View Single Post
Old 2017-09-22, 00:25   #4
30Deuce
Junior Member
 
Join Date: Sep 2017
Location: California
Posts: 7
Default

A cross stringing tool is an accessory which makes it easier to weave the crosses after the main strings have been strung. It works by creating a vertical gap between alternate mains to allow easier passage of the cross string. As stated by LoneStarStringing, such tools are particularly useful for those who have difficulty or are slow weaving the crosses and for frequent stringers who are tired of getting blisters and sore fingers. The rise in popularity of stiff polyester and textured strings has made weaving the crosses more difficult, so I believe cross stringing tools will become more commonly used.

There are two cross stringing tools on the market now, the Stringway MK2 cited by W99, and the recently introduced StringWeaver (www.StringWeavers.com). I've tried both and found them to be durable quality tools, each with its advantages and disadvantages.
The MK2 has been around for many years but appears not to have been widely adopted. Its main advantage is that after the device has been assembled on the mains, you can push the cross string into a tunnel on one side and it will come out the other side neatly woven. A disadvantage is that after weaving each cross you must disengage the top half of the MK2, shift it over, and reengage it before doing the next cross. Strings with a lot of coil memory tend to get stuck in the tunnel. Also, since you are no longer weaving the strings yourself, the MK2 does nothing to help you improve your technique. This is a disadvantage since you will encounter racquets for which the cross stringing tools will not fit. The MK2 is a bit thick, so it becomes difficult to use on the last few crosses. You will either have to remove it and turn it around or remove it and string the last crosses without the tool.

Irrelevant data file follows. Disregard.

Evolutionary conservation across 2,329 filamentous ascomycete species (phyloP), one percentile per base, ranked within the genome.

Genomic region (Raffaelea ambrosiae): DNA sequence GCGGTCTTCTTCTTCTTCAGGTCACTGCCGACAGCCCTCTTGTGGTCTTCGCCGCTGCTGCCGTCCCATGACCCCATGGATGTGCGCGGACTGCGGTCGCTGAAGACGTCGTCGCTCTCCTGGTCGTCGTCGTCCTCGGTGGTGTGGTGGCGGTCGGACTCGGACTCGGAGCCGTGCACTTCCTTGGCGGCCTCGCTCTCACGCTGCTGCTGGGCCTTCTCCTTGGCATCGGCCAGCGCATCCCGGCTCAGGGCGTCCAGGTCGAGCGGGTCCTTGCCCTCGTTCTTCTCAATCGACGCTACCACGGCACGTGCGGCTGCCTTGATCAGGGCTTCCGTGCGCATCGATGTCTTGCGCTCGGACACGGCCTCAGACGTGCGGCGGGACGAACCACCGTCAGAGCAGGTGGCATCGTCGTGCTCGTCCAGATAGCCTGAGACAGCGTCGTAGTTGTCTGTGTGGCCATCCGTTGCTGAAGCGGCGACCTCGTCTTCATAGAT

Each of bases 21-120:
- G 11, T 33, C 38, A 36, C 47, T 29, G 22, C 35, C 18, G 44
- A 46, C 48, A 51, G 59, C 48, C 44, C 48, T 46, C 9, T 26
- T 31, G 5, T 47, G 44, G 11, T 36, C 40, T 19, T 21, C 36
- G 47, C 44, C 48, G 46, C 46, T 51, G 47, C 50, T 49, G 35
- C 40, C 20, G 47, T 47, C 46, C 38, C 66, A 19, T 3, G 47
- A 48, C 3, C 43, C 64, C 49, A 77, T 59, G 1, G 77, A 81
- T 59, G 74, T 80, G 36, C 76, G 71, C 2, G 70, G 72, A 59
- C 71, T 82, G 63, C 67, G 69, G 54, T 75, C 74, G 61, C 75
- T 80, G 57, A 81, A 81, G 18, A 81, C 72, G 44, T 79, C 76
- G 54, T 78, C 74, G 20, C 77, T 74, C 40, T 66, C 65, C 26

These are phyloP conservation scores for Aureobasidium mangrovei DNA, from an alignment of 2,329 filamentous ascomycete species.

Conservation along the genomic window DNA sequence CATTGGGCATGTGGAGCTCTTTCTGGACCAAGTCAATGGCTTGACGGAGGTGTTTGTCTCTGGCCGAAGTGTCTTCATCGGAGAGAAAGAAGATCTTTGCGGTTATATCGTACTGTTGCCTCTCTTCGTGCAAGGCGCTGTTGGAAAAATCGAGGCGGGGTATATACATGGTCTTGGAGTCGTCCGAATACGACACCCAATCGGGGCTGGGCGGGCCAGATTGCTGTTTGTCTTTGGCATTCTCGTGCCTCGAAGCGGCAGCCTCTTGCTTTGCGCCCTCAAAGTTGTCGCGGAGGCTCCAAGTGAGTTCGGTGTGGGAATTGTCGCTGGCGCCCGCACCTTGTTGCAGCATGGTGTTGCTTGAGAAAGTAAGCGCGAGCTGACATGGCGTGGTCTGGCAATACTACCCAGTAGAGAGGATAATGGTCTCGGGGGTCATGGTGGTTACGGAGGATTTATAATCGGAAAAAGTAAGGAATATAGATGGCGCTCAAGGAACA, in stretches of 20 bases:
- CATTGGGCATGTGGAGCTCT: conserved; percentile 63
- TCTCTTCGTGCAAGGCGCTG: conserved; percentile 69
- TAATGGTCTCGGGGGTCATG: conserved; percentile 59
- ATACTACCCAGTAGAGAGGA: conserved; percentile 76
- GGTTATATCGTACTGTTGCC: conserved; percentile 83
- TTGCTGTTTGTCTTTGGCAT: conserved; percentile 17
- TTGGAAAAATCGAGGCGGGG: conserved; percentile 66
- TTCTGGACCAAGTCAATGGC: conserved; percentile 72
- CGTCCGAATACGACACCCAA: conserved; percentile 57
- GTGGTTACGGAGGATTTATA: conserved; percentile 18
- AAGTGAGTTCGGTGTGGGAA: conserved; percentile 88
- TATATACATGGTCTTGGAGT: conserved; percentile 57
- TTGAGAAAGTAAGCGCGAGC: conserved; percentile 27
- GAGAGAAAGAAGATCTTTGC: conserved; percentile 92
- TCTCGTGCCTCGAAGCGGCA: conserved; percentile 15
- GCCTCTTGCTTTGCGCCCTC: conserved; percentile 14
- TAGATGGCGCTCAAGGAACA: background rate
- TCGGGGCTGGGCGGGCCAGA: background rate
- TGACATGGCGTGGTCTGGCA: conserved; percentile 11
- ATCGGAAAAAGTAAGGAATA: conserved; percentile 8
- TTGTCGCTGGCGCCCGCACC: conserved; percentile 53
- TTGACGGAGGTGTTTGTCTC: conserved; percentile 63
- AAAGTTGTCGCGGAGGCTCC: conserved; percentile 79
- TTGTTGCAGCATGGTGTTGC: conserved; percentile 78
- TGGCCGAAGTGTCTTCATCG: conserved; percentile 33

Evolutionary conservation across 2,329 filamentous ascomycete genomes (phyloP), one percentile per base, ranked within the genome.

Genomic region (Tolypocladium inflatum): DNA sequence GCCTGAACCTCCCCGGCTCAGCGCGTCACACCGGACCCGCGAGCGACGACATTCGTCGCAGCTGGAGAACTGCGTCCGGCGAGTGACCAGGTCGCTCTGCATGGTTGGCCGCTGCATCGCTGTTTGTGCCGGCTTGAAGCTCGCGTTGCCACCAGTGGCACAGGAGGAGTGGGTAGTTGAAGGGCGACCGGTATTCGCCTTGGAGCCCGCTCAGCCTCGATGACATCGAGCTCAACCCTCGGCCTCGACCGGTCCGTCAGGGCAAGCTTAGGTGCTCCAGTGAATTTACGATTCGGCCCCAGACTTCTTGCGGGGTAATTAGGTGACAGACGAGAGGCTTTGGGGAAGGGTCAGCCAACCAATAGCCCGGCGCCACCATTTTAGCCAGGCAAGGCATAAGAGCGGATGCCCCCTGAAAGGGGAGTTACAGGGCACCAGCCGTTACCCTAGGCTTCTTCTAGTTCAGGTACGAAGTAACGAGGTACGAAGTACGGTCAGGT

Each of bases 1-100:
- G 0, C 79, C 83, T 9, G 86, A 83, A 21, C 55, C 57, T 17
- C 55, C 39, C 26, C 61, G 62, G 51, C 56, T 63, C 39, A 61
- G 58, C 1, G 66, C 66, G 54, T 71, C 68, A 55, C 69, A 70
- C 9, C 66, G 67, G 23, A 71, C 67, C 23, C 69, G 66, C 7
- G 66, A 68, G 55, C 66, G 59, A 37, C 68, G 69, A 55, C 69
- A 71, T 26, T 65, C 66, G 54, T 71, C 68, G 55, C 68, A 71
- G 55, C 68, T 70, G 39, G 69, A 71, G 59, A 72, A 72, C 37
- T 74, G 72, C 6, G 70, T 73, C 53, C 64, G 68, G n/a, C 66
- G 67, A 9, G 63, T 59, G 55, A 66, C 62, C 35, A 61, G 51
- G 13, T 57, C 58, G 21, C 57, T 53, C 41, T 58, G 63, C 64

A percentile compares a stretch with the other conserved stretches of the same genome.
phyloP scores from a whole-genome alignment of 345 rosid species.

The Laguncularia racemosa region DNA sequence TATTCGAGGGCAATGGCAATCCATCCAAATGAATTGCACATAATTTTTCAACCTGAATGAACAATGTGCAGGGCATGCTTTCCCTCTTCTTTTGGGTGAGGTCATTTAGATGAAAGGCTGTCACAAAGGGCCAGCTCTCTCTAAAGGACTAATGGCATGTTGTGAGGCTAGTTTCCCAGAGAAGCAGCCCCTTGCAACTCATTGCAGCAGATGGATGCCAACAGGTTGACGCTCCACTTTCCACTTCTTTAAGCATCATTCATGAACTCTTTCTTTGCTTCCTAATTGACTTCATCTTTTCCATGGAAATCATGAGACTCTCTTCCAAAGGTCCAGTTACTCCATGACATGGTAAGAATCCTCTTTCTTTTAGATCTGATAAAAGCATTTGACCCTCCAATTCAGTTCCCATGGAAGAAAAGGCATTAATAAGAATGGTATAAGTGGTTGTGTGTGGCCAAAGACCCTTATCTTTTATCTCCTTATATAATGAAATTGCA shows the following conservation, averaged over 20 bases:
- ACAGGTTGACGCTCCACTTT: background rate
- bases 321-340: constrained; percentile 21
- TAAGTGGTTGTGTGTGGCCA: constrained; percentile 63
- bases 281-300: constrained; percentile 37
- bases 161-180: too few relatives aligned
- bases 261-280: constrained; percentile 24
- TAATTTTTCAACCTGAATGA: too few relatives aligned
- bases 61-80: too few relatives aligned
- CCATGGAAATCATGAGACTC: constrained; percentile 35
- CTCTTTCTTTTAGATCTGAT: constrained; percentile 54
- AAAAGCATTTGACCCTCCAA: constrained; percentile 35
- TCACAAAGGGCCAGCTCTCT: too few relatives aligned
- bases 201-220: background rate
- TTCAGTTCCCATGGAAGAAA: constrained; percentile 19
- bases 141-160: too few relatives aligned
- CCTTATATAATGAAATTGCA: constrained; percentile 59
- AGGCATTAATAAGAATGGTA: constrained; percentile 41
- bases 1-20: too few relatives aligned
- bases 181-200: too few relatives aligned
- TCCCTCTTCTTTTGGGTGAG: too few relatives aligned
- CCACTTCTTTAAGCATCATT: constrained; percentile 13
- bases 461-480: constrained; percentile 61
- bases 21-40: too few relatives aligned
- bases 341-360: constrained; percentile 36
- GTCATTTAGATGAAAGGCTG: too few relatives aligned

The StringWeaver is thinner than the MK2 and costs half as much. It comes fully assembled and mounts on the main strings in a few seconds. Once the mains are engaged you do not have to remove the device until all the crosses have been strung. After doing each cross you only have to flip a lever to be ready to weave the next cross. You still have to weave the strings, but it is much easier than without a tool. For both devices there is far less damage to the outer surface of the string because friction between the mains and crosses is greatly reduced when pulling the crosses.

I think you should give cross stringing tools a try. They'll save your strings, your fingers, and for most people they'll save time.
30Deuce is offline   Reply With Quote